The Power of Dillard's A Field of Silence
In her essay, Annie Dillard wrote: "There was only silence. It was the silence of matter caught in the act and embarrassed. There were no cells moving, and yet there were cells. I could see the shape of the land, how it lay holding silence"(396)1. The story in which she talked about the silence of the land was published in 1982, and today, almost two decades having gone by, A Field of Silence, is still able to relate to its readers.
A Field of Silence is a story about one of Dillard's religious experiences. It may be considered boring and confusing to most people, but I found it to be quite interesting. I have to admit though, I found the story a bit boring the first time that I read it, but after reading it over a couple of times, I was able to understand what Dillard was trying to accomplish. She used a story telling technique to grab the reader's attention and then at the end she gave her own impression of what she thought about her experience. If Dillard just came right out and said what she believed was a valuable piece of information for everyone to know, this essay would not have survived as long as it has out there in the real world. Most people are not interested in being told the facts right away; they want to think about what it is that the author is trying to tell them. Although some people may complain that they are confused and that the article is boring (I know I did at first), most people will agree that they would try to figure out what the author is saying. For that reason, Dillard does an excellent job with A Field of Silence.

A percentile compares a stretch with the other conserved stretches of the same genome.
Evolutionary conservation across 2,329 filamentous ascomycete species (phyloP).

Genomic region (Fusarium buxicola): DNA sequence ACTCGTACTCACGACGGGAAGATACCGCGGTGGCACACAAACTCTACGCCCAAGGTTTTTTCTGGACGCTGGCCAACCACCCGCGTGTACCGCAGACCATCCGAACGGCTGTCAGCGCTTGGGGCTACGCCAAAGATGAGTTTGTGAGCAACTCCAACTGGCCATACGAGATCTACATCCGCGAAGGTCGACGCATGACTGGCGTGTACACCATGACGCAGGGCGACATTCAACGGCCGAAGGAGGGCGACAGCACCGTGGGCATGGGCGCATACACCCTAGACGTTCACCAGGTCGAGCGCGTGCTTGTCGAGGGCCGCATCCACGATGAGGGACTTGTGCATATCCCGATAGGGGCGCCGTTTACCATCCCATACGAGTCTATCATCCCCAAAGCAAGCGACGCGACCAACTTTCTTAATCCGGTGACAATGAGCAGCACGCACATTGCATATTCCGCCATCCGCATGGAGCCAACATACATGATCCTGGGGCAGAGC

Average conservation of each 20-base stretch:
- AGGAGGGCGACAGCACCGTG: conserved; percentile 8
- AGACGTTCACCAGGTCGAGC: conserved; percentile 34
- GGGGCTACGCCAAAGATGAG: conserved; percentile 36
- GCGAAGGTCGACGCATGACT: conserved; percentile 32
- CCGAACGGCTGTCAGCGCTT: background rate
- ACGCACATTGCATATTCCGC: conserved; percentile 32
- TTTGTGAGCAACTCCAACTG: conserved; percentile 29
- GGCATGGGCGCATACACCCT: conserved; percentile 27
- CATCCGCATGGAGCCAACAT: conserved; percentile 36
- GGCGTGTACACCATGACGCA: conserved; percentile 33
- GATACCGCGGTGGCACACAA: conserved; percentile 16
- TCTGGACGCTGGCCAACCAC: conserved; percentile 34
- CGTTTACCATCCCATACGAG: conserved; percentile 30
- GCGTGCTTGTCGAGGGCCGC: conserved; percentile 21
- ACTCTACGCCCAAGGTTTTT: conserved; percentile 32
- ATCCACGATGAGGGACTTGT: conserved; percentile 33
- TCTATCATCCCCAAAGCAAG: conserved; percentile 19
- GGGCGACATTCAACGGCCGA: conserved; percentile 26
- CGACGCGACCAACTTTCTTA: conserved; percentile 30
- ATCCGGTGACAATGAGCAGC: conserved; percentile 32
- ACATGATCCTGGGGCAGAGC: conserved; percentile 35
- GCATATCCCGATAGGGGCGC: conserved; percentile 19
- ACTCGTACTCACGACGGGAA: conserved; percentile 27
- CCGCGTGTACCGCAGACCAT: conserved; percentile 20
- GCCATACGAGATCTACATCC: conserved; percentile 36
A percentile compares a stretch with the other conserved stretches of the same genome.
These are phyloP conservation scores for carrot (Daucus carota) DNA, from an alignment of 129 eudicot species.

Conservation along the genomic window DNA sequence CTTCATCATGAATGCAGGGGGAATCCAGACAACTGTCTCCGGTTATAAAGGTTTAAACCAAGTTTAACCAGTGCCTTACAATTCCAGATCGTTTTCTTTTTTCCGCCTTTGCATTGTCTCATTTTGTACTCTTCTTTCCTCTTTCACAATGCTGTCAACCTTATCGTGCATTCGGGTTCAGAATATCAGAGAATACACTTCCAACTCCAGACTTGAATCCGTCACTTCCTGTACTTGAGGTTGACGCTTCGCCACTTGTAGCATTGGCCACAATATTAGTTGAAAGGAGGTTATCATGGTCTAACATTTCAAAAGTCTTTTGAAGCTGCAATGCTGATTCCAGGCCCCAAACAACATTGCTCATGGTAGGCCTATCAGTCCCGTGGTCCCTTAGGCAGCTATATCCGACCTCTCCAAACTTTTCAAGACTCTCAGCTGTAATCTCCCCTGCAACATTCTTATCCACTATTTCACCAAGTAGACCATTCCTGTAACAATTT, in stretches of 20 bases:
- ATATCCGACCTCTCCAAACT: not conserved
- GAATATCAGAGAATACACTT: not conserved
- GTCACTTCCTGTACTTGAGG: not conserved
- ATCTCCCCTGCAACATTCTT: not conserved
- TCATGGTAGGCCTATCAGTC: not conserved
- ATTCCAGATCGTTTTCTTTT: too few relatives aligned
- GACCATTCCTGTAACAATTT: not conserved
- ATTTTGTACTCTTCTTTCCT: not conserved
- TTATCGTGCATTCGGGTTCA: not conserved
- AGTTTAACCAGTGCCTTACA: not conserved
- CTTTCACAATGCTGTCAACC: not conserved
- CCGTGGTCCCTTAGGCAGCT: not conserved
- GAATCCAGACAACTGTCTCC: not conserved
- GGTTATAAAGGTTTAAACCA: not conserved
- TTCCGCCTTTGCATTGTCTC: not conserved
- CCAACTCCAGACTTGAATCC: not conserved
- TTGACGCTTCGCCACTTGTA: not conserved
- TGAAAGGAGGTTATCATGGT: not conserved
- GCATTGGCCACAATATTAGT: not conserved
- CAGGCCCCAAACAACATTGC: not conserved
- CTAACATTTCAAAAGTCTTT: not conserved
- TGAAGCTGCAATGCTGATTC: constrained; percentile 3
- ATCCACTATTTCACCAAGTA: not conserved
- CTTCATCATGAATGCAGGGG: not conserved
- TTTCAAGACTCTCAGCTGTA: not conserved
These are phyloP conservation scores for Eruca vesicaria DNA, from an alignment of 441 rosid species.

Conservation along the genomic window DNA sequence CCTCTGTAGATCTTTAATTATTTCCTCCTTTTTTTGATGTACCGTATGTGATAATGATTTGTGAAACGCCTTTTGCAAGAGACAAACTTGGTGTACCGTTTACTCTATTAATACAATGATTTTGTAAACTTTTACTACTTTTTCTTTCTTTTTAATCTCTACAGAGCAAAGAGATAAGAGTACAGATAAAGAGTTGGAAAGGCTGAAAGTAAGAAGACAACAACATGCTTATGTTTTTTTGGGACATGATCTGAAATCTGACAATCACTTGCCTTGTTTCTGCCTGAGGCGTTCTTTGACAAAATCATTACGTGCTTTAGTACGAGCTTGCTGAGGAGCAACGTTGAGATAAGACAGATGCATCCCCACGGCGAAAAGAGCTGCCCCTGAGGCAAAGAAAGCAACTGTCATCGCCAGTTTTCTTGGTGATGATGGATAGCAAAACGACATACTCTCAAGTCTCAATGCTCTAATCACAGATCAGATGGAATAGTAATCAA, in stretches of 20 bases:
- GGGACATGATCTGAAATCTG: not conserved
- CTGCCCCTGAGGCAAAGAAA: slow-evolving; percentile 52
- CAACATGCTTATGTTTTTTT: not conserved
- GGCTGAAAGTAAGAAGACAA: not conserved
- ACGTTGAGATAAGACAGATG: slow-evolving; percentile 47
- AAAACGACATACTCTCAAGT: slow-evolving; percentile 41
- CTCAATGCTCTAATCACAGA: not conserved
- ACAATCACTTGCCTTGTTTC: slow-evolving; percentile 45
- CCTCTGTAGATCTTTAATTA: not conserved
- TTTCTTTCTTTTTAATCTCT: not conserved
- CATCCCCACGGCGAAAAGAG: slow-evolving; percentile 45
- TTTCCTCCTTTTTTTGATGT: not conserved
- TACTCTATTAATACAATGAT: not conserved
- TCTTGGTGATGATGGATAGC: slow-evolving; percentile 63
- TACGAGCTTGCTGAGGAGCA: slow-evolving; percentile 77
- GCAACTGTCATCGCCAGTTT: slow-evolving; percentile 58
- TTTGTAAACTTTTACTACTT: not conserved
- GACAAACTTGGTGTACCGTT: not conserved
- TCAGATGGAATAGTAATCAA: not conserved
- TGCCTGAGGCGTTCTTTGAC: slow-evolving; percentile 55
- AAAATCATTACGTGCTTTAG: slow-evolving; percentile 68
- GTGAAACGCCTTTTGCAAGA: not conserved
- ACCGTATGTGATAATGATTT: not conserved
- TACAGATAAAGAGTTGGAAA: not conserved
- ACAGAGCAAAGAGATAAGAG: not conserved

I believe that there is an advantage to reading an essay about a religious experience from another time period for one is able to see how some things never change. Religion is one of those things that seldom change. Dillard takes the valuable information she learned from her past experience and tries to teach others in a way that they would really have think about what she is saying. The example that she used focused on one of the mornings she spent on her farm. Dillard was bored, lonely, and easily annoyed with everything surrounding her. She explains how she found both the roosters crowing and the emptiness of the land very bothersome like "the ring of silence you hear in your skull when you're little and notice you're living, the ring which resumes later in life when you are sick"(397). As Dillard is describing her feelings on that particular morning, I could not help, but to think to myself that this must be one crazy lady. How can one find peacefulness and sweet sounds annoying? I would give up a day of my life in the cities to hear the crowing of the roosters and the sound of gravel on dirt roads. Also, I was telling myself that this lady needed to get some help because one would have to be crazy to find God's beautiful creations bothersome.
When Dillard wrote about the silence of the spread out fields and the...